Remembering Valley Vets

Paul Goins served two tours of duty as a Marine in Vietnam and now he oversees 25 Veterans of Foreign Wars posts in the San Fernando Valley.

Without hesitation, Goins, 50, of Palmdale, will tell you what is foremost on the collective minds of military veterans of all ages.

“Eroding benefits,” he says.

So while Veterans Day ceremonies deservedly honor all branches of the U.S. military, persistent concerns face veterans nationwide.


In Los Angeles County, there are nearly 800,000 veterans, said Joseph N. Smith, director of the county’s Department of Military and Veterans Affairs.

Of those, an estimated 24,000 are homeless, Smith said.

“Many of the people are scrambling to get their heads above water,” he said. “We’re busy trying to help vets.”

Jesse Brown, the Clinton Administration’s secretary of Veterans Affairs, has been outspoken about how federal budget concerns could hurt veterans.

In a recent interview, Brown said Republican proposals for balancing the federal budget by trimming spending could leave tens of thousands of veterans nationwide without access to health care by 2002.

In California, an estimated 19,400 veterans -- the most of any state -- could lose their Medicaid, the health care program for the poor and disabled, during the next seven years, he said.

“I feel saddened,” Brown said. “Maybe we have forgotten the moral obligation the nation has to our veterans.”

But Brown’s critics say he is engaging in scare tactics. Rep. Tim Hutchinson, R-Arkansas, a member of the Veterans Affairs Committee, has been among those who disputed Brown’s statements, saying recently that Republicans in Congress care for veterans as much as anyone.

“We are absolutely committed to caring for our veterans,” he said.

Just what will happen to veterans benefits as the push continues for a balanced federal budget by 2002 remains under consideration by Congress.

Locally, the Sepulveda Veterans Administration Medical Center last week celebrated its 40th anniversary.

The facility, which was severely damaged by the Northridge earthquake nearly two years ago, has since undergone sweeping changes -- some of which left many veterans upset.

Rather than repair the facility’s 431-bed hospital, federal officials chose to replace it with an ambulatory care center offering outpatient services.

Officials say the center soon will become the largest state-of-the-art ambulatory care center in the federal Department of Veterans Affairs.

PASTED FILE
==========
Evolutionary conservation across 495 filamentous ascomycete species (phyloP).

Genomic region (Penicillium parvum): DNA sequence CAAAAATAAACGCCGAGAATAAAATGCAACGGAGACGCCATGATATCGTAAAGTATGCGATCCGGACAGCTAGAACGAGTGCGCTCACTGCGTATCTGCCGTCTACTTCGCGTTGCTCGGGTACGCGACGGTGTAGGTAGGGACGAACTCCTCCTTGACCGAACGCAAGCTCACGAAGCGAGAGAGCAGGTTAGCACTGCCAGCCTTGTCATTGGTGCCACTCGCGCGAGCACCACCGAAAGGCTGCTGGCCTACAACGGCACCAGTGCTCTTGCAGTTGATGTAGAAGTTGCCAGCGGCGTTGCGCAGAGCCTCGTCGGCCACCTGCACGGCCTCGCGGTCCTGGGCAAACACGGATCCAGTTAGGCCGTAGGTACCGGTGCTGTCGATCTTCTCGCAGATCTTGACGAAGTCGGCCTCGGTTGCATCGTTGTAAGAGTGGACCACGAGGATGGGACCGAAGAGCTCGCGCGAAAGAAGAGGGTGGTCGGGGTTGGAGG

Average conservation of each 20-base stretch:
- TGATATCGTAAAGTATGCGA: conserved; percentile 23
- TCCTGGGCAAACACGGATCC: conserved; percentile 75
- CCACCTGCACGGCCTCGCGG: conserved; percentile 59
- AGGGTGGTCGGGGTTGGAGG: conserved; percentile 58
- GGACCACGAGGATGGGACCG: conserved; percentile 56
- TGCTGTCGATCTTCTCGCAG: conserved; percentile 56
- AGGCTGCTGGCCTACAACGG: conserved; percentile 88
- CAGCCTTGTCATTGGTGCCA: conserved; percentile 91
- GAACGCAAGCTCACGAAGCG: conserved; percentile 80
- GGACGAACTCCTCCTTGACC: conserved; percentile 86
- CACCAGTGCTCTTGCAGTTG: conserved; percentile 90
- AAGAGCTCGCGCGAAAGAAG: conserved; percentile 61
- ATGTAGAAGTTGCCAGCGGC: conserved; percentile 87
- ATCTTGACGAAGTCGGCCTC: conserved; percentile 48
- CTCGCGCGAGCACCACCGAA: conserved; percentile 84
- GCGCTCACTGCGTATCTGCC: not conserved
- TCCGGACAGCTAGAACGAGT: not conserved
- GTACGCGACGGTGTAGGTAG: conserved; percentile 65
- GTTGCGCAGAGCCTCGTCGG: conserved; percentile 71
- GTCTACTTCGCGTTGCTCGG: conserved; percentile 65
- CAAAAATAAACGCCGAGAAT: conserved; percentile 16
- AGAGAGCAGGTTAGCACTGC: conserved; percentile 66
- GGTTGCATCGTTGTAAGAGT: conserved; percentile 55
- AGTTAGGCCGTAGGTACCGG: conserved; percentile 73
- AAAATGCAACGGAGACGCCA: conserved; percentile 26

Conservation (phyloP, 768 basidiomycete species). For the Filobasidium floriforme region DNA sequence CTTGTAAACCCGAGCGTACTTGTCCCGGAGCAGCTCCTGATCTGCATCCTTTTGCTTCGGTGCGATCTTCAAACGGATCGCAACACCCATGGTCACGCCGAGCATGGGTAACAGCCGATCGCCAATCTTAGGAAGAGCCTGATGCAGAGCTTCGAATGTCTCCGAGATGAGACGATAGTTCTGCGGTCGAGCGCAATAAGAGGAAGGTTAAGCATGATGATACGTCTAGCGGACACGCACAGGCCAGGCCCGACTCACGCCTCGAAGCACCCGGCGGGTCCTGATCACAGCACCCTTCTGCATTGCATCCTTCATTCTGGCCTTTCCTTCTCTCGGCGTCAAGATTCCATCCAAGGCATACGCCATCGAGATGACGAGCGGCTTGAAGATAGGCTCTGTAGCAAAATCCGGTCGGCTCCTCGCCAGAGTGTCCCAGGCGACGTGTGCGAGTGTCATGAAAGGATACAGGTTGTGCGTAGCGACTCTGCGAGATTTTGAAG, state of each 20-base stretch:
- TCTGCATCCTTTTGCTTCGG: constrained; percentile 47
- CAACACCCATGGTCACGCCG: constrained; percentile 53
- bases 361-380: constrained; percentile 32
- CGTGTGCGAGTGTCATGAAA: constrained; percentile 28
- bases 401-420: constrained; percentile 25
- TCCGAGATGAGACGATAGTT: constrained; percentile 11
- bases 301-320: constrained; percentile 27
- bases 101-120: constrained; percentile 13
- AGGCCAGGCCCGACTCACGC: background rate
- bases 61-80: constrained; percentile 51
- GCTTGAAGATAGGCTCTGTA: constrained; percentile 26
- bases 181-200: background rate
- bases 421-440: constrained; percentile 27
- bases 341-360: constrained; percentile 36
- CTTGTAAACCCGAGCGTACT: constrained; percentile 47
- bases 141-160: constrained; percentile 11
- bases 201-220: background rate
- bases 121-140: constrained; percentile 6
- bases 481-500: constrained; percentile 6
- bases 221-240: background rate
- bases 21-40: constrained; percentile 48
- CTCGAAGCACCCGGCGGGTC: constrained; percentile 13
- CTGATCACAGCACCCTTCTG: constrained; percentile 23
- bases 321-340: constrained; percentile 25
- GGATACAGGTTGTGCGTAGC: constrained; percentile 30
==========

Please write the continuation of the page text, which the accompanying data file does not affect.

A new 242,000-square-foot ambulatory care building is expected to be completed in October, 1996. In addition, the center maintains a 120-bed nursing home care unit, operates a geriatric research education evaluation center and performs education and research activities.

Veterans in Los Angeles County

(According to 1990 Census)

Total: 780,653


Ethnic and gender breakdown:

Male veterans: 749,187 total

White: 502,655

Black: 90,971

Hispanic: 88,957

Asian or Pacific Islander: 29,374

American Indian, Eskimo or Aleut: 4,357

Other: 32,873


Female veterans: 31,466 total

White: 21,241

Black: 4,455

Hispanic: 3,120

Asian or Pacific Islander: 996

American Indian, Eskimo or Aleut: 302

Other: 1,352


Veterans in Valley Congressional Districts

Number of veterans in SFV Congressional Districts (1990 Census):

District 24; Anthony C. Beilenson (D-Woodland Hills): 55,230

District 25: Howard P. McKeon (R-Santa Clarita) : 58,940

District 26: Howard L. Berman (D-Panorama City) : 32,270

District 27: Carlos J. Moorhead (R-Glendale) : 45,180

District 29: Henry A. Waxman (D-Los Angeles) : 45,270

Total: 236,890


Valley Veterans by War

Valley veterans who served only in these wars; there are some veterans who served in more than one war; (based on 1990 U.S. Census:)

WWII: 51,899

Korean: 24,899

Vietnam: 46,124

WWI: 330

Other service: 1,118

Sources: Los Angeles County Department of Military and Veterans Affairs; U.S. Department of Veterans Affairs; U.S. Census Bureau.

Researched by EFRAIN HERNANDEZ JR. / Los Angeles Times